The COVID-19 pandemic has shaken the film industry to its core, forcing rapid adaptations from both movie theaters and studios alike. One major change implemented by some studios is releasing movies immediately on streaming platforms, rather than adhering to the standard “theater-first” distribution model.
This new digital-first strategy has sparked a heated public clash between AMC Theatres and Universal Pictures, with AMC banning all Universal films from its cinemas in retaliation. As an avid movie buff, I’ll break down exactly what’s fueling this high-stakes feud and what it could mean for the future of movie theaters.
Streaming vs. Theatrical – Tensions Rise
On-demand home entertainment and movie theaters have co-existed for years, but often uneasily. Streaming platforms have slowly chipped away at the supremacy of the big screen. Data shows theater attendance declining over the past decade.
In 2019 alone, ticket sales in North America dropped by nearly 6% – that’s over 80 million fewer tickets sold compared to the previous year. Simultaneously, streaming services like Netflix have exploded, amassing over 60 million subscribers in the U.S.
While blockbusters still generate major box office revenues, the convenience and savings of streaming have cut deeply into profits. This tension escalated after Universal Pictures made an unprecedented move to release Trolls World Tour directly on premium video-on-demand (PVOD), circumventing theaters entirely.
With theaters closed, Trolls World Tour hauled in nearly $100 million in rentals – numbers that Universal CEO Jeff Shell called “encouraging and impressive”. He doubled down by affirming future Universal releases would launch in theaters and on-demand simultaneously.
That strategy crosses a line for cinema chains who rely on theatrical exclusivity, especially for major releases destined to be box office hits.
Drawing the Battle Lines
Shell’s announcement provoked a forceful response from AMC Theatres, the largest cinema chain in the United States.
AMC CEO Adam Aron issued a letter banning all upcoming Universal films from their theaters worldwide. He stated: “This radical change…leaves us no choice.” AMC has refused to carry Universal releases before, including when the studio sought to shorten the theatrical window.
Make no mistake, this is mutually assured destruction. AMC loses out on hugely popular Universal franchises that normally dominate screens, like Fast & Furious, Jurassic World, and Despicable Me.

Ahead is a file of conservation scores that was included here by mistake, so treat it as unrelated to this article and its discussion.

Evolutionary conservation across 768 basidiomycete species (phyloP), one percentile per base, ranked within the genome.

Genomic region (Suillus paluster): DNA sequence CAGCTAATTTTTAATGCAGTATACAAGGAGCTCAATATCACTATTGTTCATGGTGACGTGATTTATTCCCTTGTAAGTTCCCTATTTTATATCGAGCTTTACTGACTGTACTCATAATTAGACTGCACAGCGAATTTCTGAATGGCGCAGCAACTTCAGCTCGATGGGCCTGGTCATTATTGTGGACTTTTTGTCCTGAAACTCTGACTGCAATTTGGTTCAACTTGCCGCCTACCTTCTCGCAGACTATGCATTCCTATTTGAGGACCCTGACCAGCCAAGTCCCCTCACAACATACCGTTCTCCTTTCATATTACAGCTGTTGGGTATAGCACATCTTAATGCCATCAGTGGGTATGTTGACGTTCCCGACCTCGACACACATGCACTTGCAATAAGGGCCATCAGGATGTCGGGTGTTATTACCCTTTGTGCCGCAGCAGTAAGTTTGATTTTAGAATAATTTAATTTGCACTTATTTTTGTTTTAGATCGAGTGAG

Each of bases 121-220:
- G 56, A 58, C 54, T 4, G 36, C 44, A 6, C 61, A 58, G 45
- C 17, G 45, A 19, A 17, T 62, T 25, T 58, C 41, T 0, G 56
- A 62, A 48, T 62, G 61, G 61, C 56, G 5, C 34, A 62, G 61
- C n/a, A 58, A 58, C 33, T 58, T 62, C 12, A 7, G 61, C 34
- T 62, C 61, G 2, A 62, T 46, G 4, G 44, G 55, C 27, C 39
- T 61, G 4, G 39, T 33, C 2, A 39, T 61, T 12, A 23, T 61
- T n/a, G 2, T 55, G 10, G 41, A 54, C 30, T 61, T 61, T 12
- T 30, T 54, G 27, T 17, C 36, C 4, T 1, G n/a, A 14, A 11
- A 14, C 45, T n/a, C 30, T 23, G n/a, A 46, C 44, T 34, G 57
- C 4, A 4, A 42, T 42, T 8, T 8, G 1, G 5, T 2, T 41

Meanwhile, sidelining AMC’s 10,000+ screens damages Universal’s theatrical distribution and profits. But AMC must take a stand before consumer habits permanently shift towards home streaming over theaters.
Is This the End of Theaters?
Streaming’s rise and theater declines mean the AMC vs. Universal feud may determine if movie theaters have a future at all.
True, Trolls World Tour was a pandemic exception. But if studios consistently re-route blockbusters to homes, over time, consumer incentive to visit theaters evaporates. Even as restrictions lift, home entertainment keeps improving.
While hardcore cinephiles will always choose a theater, most general audiences go for convenience. If new movies are always available to stream at home, why bother with pricey theater trips?
This could start a vicious cycle where lower attendance dissuades studios from theater releases, further reducing ticket sales until the model collapses entirely. AMC is essentially trying to stop the theatrical business from bleeding out completely.
But in the near-term, theaters lack leverage while still closed indefinitely. AMC’s ultimatum may fail as Universal forges ahead with streaming plans regardless.
By the time AMC reopens, consumer habits may permanently favor streaming first. The days of movie theaters dominating film distribution appear numbered.
What Comes Next for Theaters?
AMC and other chains will need to seriously rethink their business models to adapt. Simply reopening may not attract audiences back en masse anymore.
Theaters must enhance their value proposition compared to our living rooms. This could mean investing in premium large format screens and amenities like luxury seating, enhanced food menus, alcohol, reserved seating, and concierge-style service.
Incorporating virtual reality, 4D motion seats, dynamic pricing for blockbusters, and subscriptions plans could help entice people too. But significant industry downsizing seems inevitable with at-home streaming eating up market share.
Ultimately, theaters will likely play a reduced role in film distribution going forward. But they can still survive by highlighting an unmatched communal experience that streaming can’t replicate.
If they can successfully reframe their place in the entertainment landscape, movie theaters may just endure – even if their glory days have passed.
The AMC vs. Universal battle reveals a reckoning taking place in the film world. As home entertainment gets more immersive than ever, streaming now challenges the supremacy of theaters for movie releases.
AMC is standing its ground to protect its long-term viability. But consumer preferences are shifting irreversibly towards streaming for the unbeatable convenience.
It’s an existential crisis that theaters must adapt to or else concede defeat. Chains need to urgently redefine their value proposition, or else get left behind as streaming becomes the dominant film distribution model.
What do you think? Can theaters bring audiences back post-pandemic? Or are their days as the epicenter of movie releases ending? I’d love to hear your perspectives in the comments!